Considering that oceans and seas cover more than two thirds of the Earth, it’s no surprise our home is nicknamed the blue planet. As such, they form the world’s largest ecosystem. In contrast, people only inhabit a very small portion of the planet. Thanks to their temperature, chemistry, currents and life, the world’s oceans are engines for global systems that make the Earth habitable for humankind. Absorbing about a quarter of the CO₂ we produce, oceans are responsible for providing and regulating rainwater, drinking water, weather, climate, coastlines, much of the food we eat and even the oxygen in the air we breathe. When the marine ecosystem is disrupted, we all feel the effects. Without the oceans, life on land is also doomed.
Throughout history, our seas and oceans have served as important channels for trade and transportation. At present, however, pollution is increasingly contaminating the world’s waterways. Additionally, a decades-long surge in CO₂ emissions has thrown the marine ecosystem out of balance. The result is climate change and ocean acidification, which poses a threat to marine life. Overfishing and pollution are also destroying this unique habitat. Ocean acidification not only adversely affects biodiversity but also has dire consequences for small-scale fisheries.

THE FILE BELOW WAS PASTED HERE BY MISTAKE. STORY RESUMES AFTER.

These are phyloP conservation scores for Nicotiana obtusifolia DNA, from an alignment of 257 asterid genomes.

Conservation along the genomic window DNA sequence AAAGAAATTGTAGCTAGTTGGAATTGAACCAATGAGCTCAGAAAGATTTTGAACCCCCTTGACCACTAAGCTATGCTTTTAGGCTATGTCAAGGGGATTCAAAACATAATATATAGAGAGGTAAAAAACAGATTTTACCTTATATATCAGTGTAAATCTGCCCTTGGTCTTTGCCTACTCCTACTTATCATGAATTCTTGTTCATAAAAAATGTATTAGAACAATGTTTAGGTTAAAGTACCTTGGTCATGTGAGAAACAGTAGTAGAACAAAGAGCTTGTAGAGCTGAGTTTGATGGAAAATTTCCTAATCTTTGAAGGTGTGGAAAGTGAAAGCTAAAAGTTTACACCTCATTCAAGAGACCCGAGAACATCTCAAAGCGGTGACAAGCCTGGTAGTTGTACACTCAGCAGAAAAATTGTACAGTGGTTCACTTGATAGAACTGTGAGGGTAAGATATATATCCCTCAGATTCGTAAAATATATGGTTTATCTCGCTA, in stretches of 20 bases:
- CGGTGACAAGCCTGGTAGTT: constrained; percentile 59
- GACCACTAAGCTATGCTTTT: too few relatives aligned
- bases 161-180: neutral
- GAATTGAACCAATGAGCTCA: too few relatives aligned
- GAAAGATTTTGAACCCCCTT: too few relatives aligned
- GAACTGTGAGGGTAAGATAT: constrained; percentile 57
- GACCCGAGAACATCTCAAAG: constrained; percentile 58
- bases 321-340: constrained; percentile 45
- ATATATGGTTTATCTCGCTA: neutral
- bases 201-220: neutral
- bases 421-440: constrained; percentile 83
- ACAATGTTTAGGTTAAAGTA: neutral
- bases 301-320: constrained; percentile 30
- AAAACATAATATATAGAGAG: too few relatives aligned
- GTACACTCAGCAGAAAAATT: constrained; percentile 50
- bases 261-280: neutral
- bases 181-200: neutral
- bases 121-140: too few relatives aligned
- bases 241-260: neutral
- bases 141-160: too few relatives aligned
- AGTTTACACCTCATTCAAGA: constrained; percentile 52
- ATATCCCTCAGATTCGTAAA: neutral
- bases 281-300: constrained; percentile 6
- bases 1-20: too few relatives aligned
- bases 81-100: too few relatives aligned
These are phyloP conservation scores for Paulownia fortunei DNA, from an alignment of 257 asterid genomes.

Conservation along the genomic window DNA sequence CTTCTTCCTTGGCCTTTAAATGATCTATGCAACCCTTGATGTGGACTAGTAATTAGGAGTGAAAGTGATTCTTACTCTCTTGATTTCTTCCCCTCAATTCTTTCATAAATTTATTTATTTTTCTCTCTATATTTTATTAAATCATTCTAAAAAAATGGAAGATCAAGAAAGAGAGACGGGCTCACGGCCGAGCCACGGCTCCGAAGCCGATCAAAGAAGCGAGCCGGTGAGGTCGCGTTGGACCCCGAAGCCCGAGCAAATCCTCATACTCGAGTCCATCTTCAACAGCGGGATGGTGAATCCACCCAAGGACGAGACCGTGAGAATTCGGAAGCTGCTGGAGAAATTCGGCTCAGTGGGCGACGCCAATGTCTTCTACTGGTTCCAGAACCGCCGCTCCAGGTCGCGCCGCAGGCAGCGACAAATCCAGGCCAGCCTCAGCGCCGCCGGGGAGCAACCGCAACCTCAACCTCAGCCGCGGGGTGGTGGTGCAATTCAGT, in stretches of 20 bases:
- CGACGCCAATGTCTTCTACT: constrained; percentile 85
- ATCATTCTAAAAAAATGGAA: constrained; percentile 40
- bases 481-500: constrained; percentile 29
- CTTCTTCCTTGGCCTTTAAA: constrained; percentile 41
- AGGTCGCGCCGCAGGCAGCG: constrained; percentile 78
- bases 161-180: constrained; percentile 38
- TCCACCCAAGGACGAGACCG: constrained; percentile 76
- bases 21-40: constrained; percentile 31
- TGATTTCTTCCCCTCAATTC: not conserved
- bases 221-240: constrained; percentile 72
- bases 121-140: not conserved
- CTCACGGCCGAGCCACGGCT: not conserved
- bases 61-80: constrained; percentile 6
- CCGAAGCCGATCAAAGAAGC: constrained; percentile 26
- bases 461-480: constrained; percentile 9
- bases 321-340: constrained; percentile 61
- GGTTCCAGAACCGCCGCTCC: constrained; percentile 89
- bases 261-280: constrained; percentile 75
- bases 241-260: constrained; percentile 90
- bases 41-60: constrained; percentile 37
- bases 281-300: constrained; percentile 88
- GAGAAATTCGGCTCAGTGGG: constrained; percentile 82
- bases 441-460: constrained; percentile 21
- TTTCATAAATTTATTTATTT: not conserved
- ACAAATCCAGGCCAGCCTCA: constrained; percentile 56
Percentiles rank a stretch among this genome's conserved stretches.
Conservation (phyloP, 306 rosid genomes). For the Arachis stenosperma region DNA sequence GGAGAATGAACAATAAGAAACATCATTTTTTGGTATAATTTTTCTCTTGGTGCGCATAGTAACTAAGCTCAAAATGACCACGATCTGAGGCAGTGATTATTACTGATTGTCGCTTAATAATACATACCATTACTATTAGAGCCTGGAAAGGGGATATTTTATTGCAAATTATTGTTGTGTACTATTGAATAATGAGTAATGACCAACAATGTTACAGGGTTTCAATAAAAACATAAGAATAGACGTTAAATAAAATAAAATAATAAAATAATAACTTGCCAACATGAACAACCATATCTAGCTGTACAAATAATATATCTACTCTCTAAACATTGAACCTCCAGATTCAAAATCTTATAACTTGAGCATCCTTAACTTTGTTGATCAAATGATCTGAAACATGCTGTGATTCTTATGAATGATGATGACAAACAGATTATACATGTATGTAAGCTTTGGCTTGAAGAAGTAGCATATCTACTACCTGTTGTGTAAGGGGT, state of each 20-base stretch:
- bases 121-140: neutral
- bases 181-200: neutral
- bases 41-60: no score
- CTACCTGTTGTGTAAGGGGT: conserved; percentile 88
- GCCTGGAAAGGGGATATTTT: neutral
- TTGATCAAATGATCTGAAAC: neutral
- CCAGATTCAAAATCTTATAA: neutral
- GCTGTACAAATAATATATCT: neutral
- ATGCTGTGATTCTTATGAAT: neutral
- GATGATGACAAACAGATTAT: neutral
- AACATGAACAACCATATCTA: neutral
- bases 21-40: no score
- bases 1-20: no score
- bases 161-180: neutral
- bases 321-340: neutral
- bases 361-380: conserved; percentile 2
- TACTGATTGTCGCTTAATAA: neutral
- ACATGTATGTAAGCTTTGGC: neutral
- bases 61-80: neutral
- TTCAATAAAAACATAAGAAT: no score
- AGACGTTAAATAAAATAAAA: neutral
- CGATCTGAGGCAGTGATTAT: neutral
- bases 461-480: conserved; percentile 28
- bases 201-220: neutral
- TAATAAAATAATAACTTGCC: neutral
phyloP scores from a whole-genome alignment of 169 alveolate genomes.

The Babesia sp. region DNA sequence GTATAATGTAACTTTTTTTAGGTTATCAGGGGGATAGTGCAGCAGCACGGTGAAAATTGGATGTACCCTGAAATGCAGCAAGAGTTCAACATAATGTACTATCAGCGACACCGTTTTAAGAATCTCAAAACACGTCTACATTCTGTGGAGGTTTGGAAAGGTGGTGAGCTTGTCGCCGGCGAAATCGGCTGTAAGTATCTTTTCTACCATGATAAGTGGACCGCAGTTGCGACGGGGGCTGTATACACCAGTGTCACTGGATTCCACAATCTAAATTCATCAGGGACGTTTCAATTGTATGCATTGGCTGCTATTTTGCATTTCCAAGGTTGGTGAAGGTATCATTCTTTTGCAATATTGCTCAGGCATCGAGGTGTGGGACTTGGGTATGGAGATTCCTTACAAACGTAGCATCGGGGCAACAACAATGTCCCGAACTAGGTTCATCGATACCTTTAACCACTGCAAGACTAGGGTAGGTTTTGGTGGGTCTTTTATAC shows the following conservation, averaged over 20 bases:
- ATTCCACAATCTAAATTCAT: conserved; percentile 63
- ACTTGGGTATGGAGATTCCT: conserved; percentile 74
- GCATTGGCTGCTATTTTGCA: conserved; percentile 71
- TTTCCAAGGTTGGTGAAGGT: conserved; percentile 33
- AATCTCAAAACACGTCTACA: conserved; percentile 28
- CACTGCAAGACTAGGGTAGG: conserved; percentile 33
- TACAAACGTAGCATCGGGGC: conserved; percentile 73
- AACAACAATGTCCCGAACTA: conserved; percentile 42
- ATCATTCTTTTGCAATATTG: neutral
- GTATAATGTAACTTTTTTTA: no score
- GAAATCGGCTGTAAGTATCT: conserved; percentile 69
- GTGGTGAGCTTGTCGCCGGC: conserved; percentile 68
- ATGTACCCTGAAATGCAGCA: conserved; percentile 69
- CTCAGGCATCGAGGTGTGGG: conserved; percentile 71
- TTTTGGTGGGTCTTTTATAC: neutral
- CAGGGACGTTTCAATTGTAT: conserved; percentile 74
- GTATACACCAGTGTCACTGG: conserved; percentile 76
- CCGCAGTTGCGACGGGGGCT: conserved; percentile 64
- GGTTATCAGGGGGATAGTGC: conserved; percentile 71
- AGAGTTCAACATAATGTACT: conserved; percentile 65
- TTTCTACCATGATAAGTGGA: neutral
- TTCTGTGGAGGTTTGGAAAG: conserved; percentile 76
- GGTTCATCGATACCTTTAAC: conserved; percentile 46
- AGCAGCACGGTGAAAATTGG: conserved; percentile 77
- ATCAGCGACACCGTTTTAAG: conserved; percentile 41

In line with its sustainability and cooperation priorities, Germany targets reductions in ocean nutrient pollution and aimed for sustainable management of all commercially exploited fish stocks in the North and Baltic Seas by 2020. The European Union – and consequently Germany – aims to minimize the negative impacts of fisheries. What’s more, Germany is not only committed to marine protection on its own shores but also supports partner countries around the globe in their efforts to implement lasting ocean conservation practices. For example, the German government is investing around EUR 50 million in waste collection and recycling technologies by 2023. Studies show that just ten rivers around the world are responsible for transporting 90 percent of the plastic waste that ends up in the oceans.
Marine protected areas must be effectively managed and adequately resourced. To that end, regulations curtailing overfishing, marine pollution and ocean acidification must be put in place. Careful management of this important global resource is an essential part of a sustainable future.
Scientists have also proven that positive changes in water quality are in fact attainable. Of 220 coastal regions, nearly half have improved their coastal water quality since 2012. In addition, the extent of marine protected areas has doubled since 2010. So, the world has taken some steps to improve the state of the oceans.